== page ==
FIG. 21 is a diagram of a prior art tracheostomy tube with a speaking valve attached to the end of the tracheostomy tube exteriorly of the patient's neck.

FIG. 22 is a diagram of the present invention in the exterior end of a tracheostomy tube providing an unextended profile.

FIG. 23 is a perspective view showing a commercially available tracheostomy tube.

DESCRIPTION OF THE PREFERRED EMBODIMENTS

Referring now to FIGS. 1-16, a tracheostomy tube 10 is a cannula 12 having an open first end 14 which extends outwardly from the throat of a patient and a second end 16 which is surgically inserted into the trachea of the patient. The second end 16 is directed downwardly toward the lungs of the patient with the tracheostomy tube 10 being below the larynx. A neck plate 18 is connected to the outside of the cannula 12 and is disposed on the outside of the patient's throat to stabilize the cannula 12 within the surgical opening in the throat. In the prior art (FIG. 1) a speaking valve V is fitted over the standard 15 mm cannula and further extends the tracheostomy tube from the throat of the patient.

FIG. 2 shows the valve 20 of the present invention. FIG. 3 shows the valve 20 inserted into the open first end 14 of the cannula 12. The valve 20 has a hollow cylindrical body 22 with an outer diameter which is snugly received (with a friction fit) within the open first end 14 of the tracheostomy tube 10. A flange 24 is formed on a first end of the cylindrical body 22. When the body 22 is disposed in the first end 14 of the cannula 12, the flange 24 abuts the cannula and retains the body 22 at the first end 14 of the cannula 12 with a low profile. An opening 26 is formed centrally in the flange 24. Preferably, the opening 26 is a counterbore which is tapered to have a decreasing diameter from the outer end of the body 22 in a funnel shape. This tapered opening 26 efficiently funnels outside air into the first end 14 of the tracheostomy tube 10 greatly reducing the pressure required for a given flow rate of air.

In a first embodiment (FIGS. 4-5) a plurality of guiding means 30 are formed within the cylindrical body 22. Preferably, the guiding means 30 are at least three circumferentially spaced-apart longitudinal ribs formed on the inner surface of the hollow cylindrical body 22. The guiding means (ribs 30) are very thin to have minimum effect on air flow through the body as explained above. A thickness of approximately 0.01 inches is preferred. Retaining means 32 are disposed within the cylindrical body 22 distal from the flange 24. The ribs or guiding means 30 have a length extending from the opening 26 to the retaining means 32. The retaining means 32 may be of various types as will be explained. In the first embodiment, the retaining means 32 is a pin through the body 22. A ball 34 is disposed within the body 22 between the flange 24 and the retaining means 32 and intermediate of the guiding means 30. The ball is substantially centered within the cylindrical body 22 and the tracheostomy tube 10. An annular groove 36 is formed within the body 22 adjoining the opening 26. A ring 38 is disposed in the annular groove 36 and serves as a seat for the ball 34 when the patient exhales. The ball 34 is seated in the seal 38 and exhaled air is prevented from passing through the tracheostomy tube but is forced up the trachea passing the larynx.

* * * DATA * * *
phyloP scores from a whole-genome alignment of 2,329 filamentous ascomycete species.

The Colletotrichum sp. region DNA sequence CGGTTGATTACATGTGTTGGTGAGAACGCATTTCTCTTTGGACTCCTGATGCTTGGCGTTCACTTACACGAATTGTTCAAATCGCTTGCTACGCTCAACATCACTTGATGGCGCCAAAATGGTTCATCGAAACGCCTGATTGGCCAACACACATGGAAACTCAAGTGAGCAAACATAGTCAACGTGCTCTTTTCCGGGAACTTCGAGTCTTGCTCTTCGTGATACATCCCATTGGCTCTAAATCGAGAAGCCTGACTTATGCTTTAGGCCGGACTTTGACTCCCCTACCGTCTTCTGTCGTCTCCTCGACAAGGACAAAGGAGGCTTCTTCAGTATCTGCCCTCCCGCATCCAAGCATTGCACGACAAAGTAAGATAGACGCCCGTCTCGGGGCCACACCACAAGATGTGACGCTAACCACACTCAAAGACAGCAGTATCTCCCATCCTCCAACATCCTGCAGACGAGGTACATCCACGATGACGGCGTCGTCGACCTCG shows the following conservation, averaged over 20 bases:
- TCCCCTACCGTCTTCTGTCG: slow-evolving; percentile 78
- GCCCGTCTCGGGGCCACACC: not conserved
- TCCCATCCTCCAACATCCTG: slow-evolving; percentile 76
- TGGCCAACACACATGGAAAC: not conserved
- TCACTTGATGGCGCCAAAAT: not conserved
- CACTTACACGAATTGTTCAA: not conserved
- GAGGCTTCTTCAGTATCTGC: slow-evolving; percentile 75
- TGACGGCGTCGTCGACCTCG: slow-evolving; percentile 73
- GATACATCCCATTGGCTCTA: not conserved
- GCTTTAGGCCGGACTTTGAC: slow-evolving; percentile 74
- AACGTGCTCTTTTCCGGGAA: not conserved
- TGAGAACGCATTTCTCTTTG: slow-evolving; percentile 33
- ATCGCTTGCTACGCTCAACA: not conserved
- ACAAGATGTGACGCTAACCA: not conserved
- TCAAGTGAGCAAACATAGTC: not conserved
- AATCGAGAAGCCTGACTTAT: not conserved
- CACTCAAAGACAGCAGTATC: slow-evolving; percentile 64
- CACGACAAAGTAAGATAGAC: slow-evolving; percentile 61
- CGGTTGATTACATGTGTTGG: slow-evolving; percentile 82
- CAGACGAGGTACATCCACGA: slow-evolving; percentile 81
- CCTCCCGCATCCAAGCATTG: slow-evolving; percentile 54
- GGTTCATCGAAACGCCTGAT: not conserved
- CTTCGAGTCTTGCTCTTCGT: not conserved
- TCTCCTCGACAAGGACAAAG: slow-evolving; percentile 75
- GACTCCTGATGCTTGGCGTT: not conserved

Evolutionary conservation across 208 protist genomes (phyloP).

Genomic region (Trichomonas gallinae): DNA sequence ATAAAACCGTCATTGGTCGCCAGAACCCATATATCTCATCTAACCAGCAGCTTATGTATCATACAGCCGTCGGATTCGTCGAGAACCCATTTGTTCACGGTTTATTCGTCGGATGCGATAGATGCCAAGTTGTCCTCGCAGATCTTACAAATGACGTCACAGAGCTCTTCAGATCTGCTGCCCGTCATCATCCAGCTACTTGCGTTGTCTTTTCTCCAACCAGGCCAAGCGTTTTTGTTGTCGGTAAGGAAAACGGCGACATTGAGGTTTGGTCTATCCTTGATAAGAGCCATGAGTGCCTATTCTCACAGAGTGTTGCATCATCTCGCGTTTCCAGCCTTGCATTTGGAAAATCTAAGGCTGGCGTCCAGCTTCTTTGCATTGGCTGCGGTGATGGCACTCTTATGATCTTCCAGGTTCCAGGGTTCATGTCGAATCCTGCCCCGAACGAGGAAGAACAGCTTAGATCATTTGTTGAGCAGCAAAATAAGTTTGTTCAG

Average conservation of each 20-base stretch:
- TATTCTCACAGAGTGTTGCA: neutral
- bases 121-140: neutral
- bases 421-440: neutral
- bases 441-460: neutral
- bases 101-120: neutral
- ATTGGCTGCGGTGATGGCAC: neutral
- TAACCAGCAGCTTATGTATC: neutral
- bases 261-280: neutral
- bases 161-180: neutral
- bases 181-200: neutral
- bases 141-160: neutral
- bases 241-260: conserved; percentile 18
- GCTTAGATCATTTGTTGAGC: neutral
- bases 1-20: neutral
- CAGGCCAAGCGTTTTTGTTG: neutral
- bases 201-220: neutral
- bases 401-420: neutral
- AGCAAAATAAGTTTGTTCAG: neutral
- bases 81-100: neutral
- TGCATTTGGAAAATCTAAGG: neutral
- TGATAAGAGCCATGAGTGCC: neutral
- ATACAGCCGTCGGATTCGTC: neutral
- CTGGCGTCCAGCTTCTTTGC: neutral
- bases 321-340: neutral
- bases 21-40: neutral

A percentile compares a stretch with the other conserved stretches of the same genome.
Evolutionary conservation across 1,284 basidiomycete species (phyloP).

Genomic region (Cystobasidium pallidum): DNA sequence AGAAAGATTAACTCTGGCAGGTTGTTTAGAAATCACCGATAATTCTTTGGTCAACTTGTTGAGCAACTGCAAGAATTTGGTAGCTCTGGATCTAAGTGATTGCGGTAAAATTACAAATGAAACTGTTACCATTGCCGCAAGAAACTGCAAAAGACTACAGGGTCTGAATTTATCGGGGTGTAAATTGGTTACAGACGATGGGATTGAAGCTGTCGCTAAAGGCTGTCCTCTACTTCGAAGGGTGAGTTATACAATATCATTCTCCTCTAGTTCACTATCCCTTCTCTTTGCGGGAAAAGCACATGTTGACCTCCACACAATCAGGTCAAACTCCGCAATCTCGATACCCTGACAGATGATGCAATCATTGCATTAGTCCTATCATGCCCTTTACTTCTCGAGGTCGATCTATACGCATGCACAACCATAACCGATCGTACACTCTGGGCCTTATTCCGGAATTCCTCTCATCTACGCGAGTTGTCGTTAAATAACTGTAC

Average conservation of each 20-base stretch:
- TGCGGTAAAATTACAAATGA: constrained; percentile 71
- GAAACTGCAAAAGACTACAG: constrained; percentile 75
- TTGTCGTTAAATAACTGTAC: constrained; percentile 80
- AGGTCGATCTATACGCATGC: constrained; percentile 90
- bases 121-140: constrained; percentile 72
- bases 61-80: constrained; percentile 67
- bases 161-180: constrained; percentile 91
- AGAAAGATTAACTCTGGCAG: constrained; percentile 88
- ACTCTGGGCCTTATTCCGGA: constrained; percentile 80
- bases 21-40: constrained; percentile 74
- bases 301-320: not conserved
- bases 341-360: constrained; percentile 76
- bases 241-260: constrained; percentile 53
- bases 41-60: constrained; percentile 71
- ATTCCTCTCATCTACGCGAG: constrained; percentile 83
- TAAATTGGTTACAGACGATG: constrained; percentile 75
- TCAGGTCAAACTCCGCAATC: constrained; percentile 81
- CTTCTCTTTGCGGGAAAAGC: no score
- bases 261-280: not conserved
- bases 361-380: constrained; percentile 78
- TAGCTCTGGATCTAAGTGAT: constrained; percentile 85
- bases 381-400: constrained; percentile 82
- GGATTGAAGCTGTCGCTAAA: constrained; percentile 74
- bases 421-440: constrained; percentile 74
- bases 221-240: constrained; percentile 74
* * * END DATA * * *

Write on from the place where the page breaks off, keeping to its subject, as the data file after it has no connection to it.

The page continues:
FIG. 6 shows a second embodiment of the body 22 in which the guiding means 30 are the walls of a frustoconical chamber formed within the body 22. When the patient exhales, the ball is moved toward the opening 26 and forms a seal with the guiding means 30. When the patient inhales, the ball moves away from the opening allowing air to enter the body 22. The ball 34 is retained in the body 22 by the pin through the body 22 which acts as the retaining means 32.

A third embodiment of the present invention is shown in FIGS. 7-8. An insert is removably received in the first end 14 of the cannula 12. The insert has a body 22 with a flange 24 which abuts the first end 14 of the cannula 12. The body 22 has a tapered opening 26 to funnel the air into the tracheostomy tube. A spherical chamber 28 is formed within the body 22 communicating with the opening 26. Guiding means 30 are formed within the body 22 across the spherical chamber 28. The ball 34 is disposed within the chamber 28 intermediate of the guiding means 30.

As shown in FIG. 7, the retaining means 32 is an inwardly curving end of the guiding means 30 distal from the flange 24. A seat 38 is formed at the juncture of the spherical chamber 28 and the tapered opening 26 wherein the ball 34 forms a seal when the patient exhales.

In a fourth embodiment, as shown in FIGS. 9-15, the retaining means 32 is a funnel-shaped member disposed along an approximate center line through the tracheostomy tube. The body 22 may be formed of two pieces 22, 22′ for ease of manufacture as shown in FIG. 16.